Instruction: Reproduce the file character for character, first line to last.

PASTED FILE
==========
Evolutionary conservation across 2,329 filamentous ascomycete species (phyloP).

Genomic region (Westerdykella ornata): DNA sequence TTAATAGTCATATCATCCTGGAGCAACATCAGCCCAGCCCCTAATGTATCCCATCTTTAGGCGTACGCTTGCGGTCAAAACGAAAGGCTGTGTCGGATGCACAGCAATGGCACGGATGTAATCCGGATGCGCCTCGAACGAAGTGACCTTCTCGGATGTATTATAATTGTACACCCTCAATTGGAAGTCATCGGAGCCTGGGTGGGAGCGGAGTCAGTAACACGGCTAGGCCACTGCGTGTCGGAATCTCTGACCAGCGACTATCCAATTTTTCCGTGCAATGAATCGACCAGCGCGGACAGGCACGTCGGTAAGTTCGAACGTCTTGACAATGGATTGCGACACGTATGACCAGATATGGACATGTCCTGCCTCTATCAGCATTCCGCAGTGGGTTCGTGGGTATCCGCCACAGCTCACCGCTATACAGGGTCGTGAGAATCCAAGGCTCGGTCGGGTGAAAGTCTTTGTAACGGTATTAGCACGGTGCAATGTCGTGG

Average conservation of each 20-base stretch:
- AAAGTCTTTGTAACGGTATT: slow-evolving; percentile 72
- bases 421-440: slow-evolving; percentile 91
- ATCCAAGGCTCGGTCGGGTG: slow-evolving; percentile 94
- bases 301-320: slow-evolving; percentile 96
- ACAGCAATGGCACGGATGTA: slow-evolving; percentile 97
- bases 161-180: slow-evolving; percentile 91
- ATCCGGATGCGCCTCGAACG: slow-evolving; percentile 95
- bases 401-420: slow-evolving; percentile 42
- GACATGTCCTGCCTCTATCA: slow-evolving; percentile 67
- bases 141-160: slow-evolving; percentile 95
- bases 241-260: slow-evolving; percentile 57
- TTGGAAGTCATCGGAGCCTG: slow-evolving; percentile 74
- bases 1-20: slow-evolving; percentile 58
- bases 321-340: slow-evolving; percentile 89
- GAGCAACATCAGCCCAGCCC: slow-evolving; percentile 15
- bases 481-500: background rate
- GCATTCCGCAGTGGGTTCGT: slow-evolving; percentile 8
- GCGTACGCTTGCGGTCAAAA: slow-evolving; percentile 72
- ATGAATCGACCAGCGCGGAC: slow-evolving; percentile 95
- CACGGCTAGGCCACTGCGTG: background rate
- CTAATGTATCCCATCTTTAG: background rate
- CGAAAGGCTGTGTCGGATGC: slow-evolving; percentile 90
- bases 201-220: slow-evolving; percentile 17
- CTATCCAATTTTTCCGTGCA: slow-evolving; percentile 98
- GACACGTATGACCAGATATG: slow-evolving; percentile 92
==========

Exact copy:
Evolutionary conservation across 2,329 filamentous ascomycete species (phyloP).

Genomic region (Westerdykella ornata): DNA sequence TTAATAGTCATATCATCCTGGAGCAACATCAGCCCAGCCCCTAATGTATCCCATCTTTAGGCGTACGCTTGCGGTCAAAACGAAAGGCTGTGTCGGATGCACAGCAATGGCACGGATGTAATCCGGATGCGCCTCGAACGAAGTGACCTTCTCGGATGTATTATAATTGTACACCCTCAATTGGAAGTCATCGGAGCCTGGGTGGGAGCGGAGTCAGTAACACGGCTAGGCCACTGCGTGTCGGAATCTCTGACCAGCGACTATCCAATTTTTCCGTGCAATGAATCGACCAGCGCGGACAGGCACGTCGGTAAGTTCGAACGTCTTGACAATGGATTGCGACACGTATGACCAGATATGGACATGTCCTGCCTCTATCAGCATTCCGCAGTGGGTTCGTGGGTATCCGCCACAGCTCACCGCTATACAGGGTCGTGAGAATCCAAGGCTCGGTCGGGTGAAAGTCTTTGTAACGGTATTAGCACGGTGCAATGTCGTGG

Average conservation of each 20-base stretch:
- AAAGTCTTTGTAACGGTATT: slow-evolving; percentile 72
- bases 421-440: slow-evolving; percentile 91
- ATCCAAGGCTCGGTCGGGTG: slow-evolving; percentile 94
- bases 301-320: slow-evolving; percentile 96
- ACAGCAATGGCACGGATGTA: slow-evolving; percentile 97
- bases 161-180: slow-evolving; percentile 91
- ATCCGGATGCGCCTCGAACG: slow-evolving; percentile 95
- bases 401-420: slow-evolving; percentile 42
- GACATGTCCTGCCTCTATCA: slow-evolving; percentile 67
- bases 141-160: slow-evolving; percentile 95
- bases 241-260: slow-evolving; percentile 57
- TTGGAAGTCATCGGAGCCTG: slow-evolving; percentile 74
- bases 1-20: slow-evolving; percentile 58
- bases 321-340: slow-evolving; percentile 89
- GAGCAACATCAGCCCAGCCC: slow-evolving; percentile 15
- bases 481-500: background rate
- GCATTCCGCAGTGGGTTCGT: slow-evolving; percentile 8
- GCGTACGCTTGCGGTCAAAA: slow-evolving; percentile 72
- ATGAATCGACCAGCGCGGAC: slow-evolving; percentile 95
- CACGGCTAGGCCACTGCGTG: background rate
- CTAATGTATCCCATCTTTAG: background rate
- CGAAAGGCTGTGTCGGATGC: slow-evolving; percentile 90
- bases 201-220: slow-evolving; percentile 17
- CTATCCAATTTTTCCGTGCA: slow-evolving; percentile 98
- GACACGTATGACCAGATATG: slow-evolving; percentile 92